We all have our ideas on what individuals and government officials should be doing to combat the COVID19 crisis. I am amazed at the wide spectrum of opinions out there. Some are pragmatic and believe we are becoming emotionally unhinged and over-reacting, and even “destroying our country”. Others hold the compassionate position and are convinced that we should “Save them all at any cost”. Both sides are convinced they are right and somehow embody a more robust perspective.
Of course, both examples represent the two extremes. To be fair, I believe most people from both sides generally mean well, they just start from a different worldview and have different levels of emotional intelligence to guide them.
With that said, they CAN’T all be right. We all recognize this. It is evident by how wrong we believe others to be when they disagree with us.
If you are convinced that you are fully aware of your personal biases and have them fully in check, you are WRONG! In fact, you can’t. No one can. Even worse, you think you don’t even have a bias. There is a word designated for such a person, “fool”.
“…Do not think of yourself more highly than you ought, but rather think of yourself with sober judgment, in accordance with the faith God has distributed to each of you.” Rom 12:3
Wired to Fool Ourselves
Our personal biases are amplified by our pride. The more convinced you are that you are right, the greater your blind spot is. Our biased perspective gives us a false sense of assurance of being right and makes us stupid. We are okay with this, because we like to be right. We find favor in superiority. We are wired in such a way to believe what we want to believe, or what we have already been conditioned to believe.
“For the time will come when people will not put up with sound doctrine. Instead, to suit their own desires, they will gather around them a great number of teachers to say what their itching ears want to hear”. 2 Tim 4:3
Our Blind Spot
This principle applies to everyone everywhere. I am not talking about everyone who disagrees with you. Don’t use this article to internally justify pointing your finger at those who you oppose. This applies to YOU, and me. It is called Confirmation Bias and we are all infected by it whether we like it or not. If you didn’t know this… It’s because it remains in your blind spot!
We can’t see our own blind spots. That’s why they are called blind spots, but everyone else can spot them in us a mile away.
The Counterweight of Perspective
There is something we can do to help combat this internal force that lies to us and creates unintended stupidity in our heads. We can intentionally subject ourselves to countering ideas. We can listen to, and seek out other ideas, even those we don’t want to believe. Not with skepticism but giving reason a chance to prevail.
“May we know what this new teaching is that you are presenting? For you are bringing some strange notions to our ears, and we want to know what they mean.” Now all the Athenians and foreigners who lived there spent their time doing nothing more than hearing and articulating new ideas.” Acts 17:19-21 NIV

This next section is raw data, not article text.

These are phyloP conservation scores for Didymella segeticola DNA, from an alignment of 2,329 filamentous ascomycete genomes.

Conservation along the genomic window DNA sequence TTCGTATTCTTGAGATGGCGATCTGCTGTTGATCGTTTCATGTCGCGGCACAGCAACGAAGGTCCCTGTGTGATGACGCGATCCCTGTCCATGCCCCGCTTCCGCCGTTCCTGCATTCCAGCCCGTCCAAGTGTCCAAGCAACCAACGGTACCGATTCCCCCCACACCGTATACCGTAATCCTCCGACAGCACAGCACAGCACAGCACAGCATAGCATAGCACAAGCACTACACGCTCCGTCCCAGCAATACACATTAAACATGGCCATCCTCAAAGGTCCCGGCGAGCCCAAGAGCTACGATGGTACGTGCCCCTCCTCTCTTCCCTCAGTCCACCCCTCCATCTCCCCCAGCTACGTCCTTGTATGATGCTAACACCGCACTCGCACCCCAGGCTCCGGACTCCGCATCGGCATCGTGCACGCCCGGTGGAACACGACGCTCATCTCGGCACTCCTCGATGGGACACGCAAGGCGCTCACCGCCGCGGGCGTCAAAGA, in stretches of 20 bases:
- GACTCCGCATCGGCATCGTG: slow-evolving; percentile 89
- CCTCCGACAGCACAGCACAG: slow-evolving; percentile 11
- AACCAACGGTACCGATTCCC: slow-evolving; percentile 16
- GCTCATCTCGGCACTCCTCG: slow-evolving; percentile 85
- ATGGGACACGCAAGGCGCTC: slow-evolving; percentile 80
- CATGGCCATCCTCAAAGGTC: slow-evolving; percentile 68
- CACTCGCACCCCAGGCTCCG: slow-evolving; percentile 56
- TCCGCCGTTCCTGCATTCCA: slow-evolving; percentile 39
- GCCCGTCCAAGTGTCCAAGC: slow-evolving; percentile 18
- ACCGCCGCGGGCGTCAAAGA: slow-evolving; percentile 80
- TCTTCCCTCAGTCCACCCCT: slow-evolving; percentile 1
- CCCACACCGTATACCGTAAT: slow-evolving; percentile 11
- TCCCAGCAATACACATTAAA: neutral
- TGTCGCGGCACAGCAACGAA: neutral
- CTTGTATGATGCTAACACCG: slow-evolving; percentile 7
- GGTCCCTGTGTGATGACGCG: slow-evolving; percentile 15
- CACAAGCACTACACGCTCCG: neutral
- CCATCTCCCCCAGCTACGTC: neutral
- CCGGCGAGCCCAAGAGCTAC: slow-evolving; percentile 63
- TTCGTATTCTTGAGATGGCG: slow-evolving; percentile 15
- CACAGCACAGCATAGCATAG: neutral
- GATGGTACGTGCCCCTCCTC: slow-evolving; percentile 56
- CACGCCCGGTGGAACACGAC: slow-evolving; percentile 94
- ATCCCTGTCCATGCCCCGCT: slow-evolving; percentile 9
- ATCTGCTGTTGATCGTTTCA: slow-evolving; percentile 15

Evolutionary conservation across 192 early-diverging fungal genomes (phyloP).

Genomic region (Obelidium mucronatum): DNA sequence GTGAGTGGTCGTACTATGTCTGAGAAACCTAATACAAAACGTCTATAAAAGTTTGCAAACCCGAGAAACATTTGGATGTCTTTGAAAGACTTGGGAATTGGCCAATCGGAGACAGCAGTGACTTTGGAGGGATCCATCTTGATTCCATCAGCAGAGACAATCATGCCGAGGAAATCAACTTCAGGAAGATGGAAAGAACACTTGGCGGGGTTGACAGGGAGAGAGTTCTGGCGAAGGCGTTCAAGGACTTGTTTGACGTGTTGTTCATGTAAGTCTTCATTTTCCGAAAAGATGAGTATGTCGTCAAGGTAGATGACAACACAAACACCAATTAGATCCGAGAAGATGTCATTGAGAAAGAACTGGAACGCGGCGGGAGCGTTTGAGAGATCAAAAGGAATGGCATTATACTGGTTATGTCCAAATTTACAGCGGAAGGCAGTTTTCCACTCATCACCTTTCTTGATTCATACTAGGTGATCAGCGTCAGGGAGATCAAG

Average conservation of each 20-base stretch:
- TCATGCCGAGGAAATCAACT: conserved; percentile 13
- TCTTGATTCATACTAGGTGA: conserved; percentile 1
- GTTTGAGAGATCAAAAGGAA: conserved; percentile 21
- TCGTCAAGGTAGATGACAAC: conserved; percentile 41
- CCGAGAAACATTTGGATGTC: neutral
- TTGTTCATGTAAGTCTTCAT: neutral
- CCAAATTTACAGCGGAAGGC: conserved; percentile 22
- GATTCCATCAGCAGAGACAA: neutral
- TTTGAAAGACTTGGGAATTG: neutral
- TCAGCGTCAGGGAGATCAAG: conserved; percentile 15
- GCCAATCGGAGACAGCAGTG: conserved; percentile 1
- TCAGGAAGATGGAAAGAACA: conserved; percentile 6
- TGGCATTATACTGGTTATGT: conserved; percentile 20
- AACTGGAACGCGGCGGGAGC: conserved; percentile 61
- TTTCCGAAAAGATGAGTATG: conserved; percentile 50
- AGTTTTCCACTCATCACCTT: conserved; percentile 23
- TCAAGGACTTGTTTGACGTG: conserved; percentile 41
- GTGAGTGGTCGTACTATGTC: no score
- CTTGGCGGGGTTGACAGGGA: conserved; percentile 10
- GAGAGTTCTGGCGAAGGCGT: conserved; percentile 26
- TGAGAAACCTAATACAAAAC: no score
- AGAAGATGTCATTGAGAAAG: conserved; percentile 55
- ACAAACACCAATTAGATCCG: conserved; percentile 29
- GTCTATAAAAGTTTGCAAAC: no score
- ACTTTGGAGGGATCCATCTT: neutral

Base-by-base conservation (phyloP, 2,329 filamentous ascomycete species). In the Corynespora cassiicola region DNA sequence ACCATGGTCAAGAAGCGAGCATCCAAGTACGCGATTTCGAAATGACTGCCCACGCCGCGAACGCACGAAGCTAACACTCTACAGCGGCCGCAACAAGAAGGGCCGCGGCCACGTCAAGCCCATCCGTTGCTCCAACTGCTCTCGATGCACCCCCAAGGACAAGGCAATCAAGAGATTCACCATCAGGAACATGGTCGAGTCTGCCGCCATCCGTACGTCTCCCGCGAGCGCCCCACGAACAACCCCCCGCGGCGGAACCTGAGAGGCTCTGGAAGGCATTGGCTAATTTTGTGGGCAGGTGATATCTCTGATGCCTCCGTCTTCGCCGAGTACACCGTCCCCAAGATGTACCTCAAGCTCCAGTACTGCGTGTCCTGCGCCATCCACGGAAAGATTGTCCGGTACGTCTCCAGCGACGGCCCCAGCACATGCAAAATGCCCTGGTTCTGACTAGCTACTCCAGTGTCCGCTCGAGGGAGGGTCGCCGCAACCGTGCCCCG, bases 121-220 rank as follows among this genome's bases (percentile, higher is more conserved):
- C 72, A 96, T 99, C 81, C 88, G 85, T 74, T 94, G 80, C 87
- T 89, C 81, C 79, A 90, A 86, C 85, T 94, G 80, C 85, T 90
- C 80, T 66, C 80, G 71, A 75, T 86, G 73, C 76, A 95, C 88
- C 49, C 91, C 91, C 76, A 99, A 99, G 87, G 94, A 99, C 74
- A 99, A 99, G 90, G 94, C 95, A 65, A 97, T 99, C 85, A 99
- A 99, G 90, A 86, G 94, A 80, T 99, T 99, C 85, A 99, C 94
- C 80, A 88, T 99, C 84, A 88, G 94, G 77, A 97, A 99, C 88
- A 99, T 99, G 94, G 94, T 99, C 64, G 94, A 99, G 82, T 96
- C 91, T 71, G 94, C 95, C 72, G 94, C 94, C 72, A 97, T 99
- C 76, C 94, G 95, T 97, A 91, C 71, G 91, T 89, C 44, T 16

There is a truth to every matter and to help us keep our own biases from pulling us further away from it, we need a counterweight to bring us back.
We lie to ourselves so much. We are by far our own biggest source of distraction from seeing truth clearly. Only when we realize this, can we fully understand and appreciate how much we need others to help us develop a proper sense of perspective.
Drawing Better Conclusions
Our self-awareness desperately depends on others to help us see our blind spots. Ever try to see the back of your head without external help?
The more we seek to learn what we don’t know or understand, the more we can truly begin to draw closer to better ideas, better reasoning and better conclusions. Oh, and better relationships. There is a word designated for such a person that thinks in such a way, “wise”.
“The only true wisdom is in knowing you know nothing” Socrates
Self-Awareness – Identify the Stupid in You.
I realize how foolish I can be when I close myself off from external input. Because I realize that I am cursed with this potential for stupidity, I have determined that I am going to do my best to try to always seek out the other side of the story to help draw me closer to truth. I will seek to widen my perspective to keep my bias from decieving me and leading me down the path of foolishness. When I fail (and I will), I hope I can have the awareness to see my need to humble myself before those that have discovered my foolishness. Otherwise I will always be a fool in their eyes.
“Likewise, you who are younger, be subject to the elders. Clothe yourselves, all of you, with humility toward one another, for “God opposes the proud but gives grace to the humble.” 1 Peter 5:5
In our interactions with each other when we are divided, let us show grace and humility. Embrace a spirit of curiosity, learning from each other with a common goal to enrich each other with mutual understanding. Seek first to understand, then to be understood.
I know I am going to work on getting better at this. Call me out if you see me fail. My bias desparately needs a counterweight.
How about you? Want to chat more about this stuff?